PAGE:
years; and the School Direntos, or a majority of
them, in such convention, shall determine the
amount of compensation for the County Superin
tendant of Common Schools, by his warrant, drawn
upon the State Treasurer, in half-yearly instal
ments, if desired, and shall be deducted from the
amount of the State, appropriations to be paid the
Jimmies., for said enmity."
The law makes it incumbent on the Superintend.
ent, immediately alter the passage of the acyo pre
pare and forward six copies of it to the Secretary
of each Board of Directors, and 'one copy to the
Commissioners of each county in the State.
THC IV;um-14mm SLAVE Cur.—Judge KANE,
on Tuesday last, delivered a long opinion of the
Circuit Court in the case of the United States Mar
shals vs. the Sheriff of Philadebbia. The hearing
was on a habeas corpus taken out to prevent the re
lators being taken to Wilkes-barre for trial, under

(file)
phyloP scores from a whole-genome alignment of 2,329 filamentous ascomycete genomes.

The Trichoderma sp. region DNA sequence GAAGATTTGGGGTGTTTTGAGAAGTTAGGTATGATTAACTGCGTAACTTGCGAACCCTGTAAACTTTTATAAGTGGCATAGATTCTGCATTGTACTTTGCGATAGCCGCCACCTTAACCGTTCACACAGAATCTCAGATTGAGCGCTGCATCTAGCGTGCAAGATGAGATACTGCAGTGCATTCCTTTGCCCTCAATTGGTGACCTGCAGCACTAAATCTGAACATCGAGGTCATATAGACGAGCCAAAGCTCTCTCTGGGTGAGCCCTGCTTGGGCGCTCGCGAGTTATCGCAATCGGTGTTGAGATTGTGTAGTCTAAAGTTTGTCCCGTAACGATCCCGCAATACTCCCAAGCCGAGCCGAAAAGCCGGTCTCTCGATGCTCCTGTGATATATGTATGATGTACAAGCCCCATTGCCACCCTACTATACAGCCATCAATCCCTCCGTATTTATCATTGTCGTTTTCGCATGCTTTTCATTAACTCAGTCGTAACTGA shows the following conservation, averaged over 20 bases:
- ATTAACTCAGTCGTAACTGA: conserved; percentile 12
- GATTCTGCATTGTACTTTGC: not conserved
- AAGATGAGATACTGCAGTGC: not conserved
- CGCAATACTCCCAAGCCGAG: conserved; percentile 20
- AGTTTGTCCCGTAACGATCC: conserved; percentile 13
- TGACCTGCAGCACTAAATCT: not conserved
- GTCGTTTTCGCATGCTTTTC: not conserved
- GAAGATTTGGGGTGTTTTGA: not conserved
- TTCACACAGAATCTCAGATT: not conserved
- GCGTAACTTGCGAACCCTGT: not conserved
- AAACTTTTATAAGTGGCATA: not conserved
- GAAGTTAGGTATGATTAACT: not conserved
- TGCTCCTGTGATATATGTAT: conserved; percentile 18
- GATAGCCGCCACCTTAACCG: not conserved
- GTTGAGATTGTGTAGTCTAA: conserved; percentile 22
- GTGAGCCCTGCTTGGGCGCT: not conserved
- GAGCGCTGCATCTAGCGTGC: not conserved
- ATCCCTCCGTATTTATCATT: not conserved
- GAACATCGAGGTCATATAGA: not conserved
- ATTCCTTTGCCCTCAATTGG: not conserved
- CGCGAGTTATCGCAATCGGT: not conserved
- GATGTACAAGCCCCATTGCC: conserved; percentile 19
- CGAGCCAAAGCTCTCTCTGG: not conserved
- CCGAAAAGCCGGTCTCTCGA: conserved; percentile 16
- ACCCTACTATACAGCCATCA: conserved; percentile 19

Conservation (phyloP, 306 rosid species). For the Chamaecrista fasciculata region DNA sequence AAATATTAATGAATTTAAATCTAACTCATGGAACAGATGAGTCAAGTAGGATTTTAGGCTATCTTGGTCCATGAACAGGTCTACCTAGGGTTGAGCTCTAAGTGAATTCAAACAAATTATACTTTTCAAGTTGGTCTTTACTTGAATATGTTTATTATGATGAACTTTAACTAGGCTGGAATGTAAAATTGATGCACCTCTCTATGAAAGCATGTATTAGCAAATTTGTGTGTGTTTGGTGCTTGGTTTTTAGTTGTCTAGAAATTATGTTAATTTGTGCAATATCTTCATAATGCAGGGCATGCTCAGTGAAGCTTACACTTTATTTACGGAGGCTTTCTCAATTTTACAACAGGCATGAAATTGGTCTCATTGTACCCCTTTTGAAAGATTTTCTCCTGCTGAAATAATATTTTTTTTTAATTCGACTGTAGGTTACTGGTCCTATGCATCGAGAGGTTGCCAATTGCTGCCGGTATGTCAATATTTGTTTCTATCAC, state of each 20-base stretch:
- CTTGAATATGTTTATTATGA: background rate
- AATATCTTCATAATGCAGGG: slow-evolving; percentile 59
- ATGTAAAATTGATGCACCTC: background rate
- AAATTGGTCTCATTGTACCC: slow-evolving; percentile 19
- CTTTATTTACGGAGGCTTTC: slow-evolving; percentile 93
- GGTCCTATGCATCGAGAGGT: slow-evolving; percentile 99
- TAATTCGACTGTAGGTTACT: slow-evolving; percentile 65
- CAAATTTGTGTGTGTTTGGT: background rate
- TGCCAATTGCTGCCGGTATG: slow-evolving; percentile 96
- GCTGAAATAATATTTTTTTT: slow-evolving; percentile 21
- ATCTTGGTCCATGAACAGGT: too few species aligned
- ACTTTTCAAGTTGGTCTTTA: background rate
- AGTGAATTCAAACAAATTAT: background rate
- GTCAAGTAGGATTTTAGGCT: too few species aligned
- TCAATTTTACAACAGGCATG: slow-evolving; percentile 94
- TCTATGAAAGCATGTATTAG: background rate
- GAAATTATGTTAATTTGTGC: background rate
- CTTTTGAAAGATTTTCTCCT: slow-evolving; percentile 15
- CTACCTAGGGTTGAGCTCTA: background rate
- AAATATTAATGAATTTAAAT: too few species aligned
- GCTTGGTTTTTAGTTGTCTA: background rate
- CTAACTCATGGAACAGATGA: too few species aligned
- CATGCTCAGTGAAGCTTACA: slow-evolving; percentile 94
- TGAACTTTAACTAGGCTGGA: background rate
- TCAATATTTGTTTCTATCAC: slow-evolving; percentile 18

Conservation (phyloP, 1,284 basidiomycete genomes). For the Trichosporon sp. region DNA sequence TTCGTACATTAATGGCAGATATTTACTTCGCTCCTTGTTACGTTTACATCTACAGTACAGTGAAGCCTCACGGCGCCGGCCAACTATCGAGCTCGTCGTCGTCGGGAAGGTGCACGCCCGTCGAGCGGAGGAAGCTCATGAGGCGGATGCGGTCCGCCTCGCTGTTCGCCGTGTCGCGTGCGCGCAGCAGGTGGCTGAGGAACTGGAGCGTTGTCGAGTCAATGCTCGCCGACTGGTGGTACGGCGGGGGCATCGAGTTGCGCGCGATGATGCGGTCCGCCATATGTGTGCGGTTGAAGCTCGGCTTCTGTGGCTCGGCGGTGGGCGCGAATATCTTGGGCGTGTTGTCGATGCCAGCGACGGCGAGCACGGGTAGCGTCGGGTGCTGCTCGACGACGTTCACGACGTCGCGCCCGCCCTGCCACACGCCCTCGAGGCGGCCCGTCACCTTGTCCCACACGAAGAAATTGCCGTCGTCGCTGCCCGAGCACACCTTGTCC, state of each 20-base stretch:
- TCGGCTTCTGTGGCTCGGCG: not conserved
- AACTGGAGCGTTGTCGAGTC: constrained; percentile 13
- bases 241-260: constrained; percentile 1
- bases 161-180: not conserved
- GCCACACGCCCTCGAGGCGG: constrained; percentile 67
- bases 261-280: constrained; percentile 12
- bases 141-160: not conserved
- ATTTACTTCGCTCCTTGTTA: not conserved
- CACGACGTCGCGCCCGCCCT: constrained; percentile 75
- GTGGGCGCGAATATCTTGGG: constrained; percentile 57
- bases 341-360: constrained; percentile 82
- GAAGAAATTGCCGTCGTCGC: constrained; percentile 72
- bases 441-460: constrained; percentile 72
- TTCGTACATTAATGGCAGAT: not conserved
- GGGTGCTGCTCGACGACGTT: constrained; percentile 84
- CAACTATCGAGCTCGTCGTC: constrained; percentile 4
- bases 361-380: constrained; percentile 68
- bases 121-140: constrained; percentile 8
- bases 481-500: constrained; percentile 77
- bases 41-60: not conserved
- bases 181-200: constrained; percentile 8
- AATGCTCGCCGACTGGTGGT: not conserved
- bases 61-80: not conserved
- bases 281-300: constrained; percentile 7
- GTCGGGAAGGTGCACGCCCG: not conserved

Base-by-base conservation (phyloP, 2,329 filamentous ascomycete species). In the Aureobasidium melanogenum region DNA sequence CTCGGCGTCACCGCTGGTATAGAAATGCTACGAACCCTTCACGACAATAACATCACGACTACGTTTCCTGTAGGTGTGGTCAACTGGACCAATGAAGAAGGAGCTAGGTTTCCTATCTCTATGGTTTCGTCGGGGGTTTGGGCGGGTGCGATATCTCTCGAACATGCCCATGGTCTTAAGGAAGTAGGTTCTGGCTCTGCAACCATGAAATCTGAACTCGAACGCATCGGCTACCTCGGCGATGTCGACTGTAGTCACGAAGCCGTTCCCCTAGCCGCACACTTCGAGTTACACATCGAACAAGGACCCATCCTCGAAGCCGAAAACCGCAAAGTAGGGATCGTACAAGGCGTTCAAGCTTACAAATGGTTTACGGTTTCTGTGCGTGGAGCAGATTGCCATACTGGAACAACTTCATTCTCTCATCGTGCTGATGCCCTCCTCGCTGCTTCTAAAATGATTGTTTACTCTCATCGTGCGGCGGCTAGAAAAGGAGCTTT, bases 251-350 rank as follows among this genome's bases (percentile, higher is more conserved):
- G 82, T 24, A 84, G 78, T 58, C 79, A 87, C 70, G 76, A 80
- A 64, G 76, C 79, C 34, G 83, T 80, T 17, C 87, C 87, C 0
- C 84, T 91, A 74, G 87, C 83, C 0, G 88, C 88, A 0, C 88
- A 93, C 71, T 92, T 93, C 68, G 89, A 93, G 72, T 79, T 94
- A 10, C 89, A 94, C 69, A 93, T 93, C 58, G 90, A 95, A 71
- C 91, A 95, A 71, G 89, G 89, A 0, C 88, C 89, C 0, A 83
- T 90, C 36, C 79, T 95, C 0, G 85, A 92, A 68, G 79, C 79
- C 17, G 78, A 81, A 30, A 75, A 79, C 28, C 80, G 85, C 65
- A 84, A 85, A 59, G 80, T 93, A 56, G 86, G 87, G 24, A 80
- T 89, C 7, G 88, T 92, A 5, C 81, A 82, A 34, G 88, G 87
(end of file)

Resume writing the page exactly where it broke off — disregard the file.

an indictment found against them for an assault
while executing a writ in Wilkes-barre, issued by
the Circuit Court. The opinion says, though the
Marshals cannot be tried by Jury, if acting in are.
dience to Federal process, they may be punished
for abusing it, and by the Coon that issued process,
which is bound to punish or protect its ministerial
officers. The Court will therefore proceed to hear
the case on its merits, under the act of Congress,
and will receive the evidence of the relators.
THE END OF THE GARDINER Tarr..—The case of
John Charles Gardiner, brother of the late Dr. Gar.
diner, indicted on a charge of perjury, and also for
false swearing, was called up in the criminal court
of Washington on Monday, but as the defendant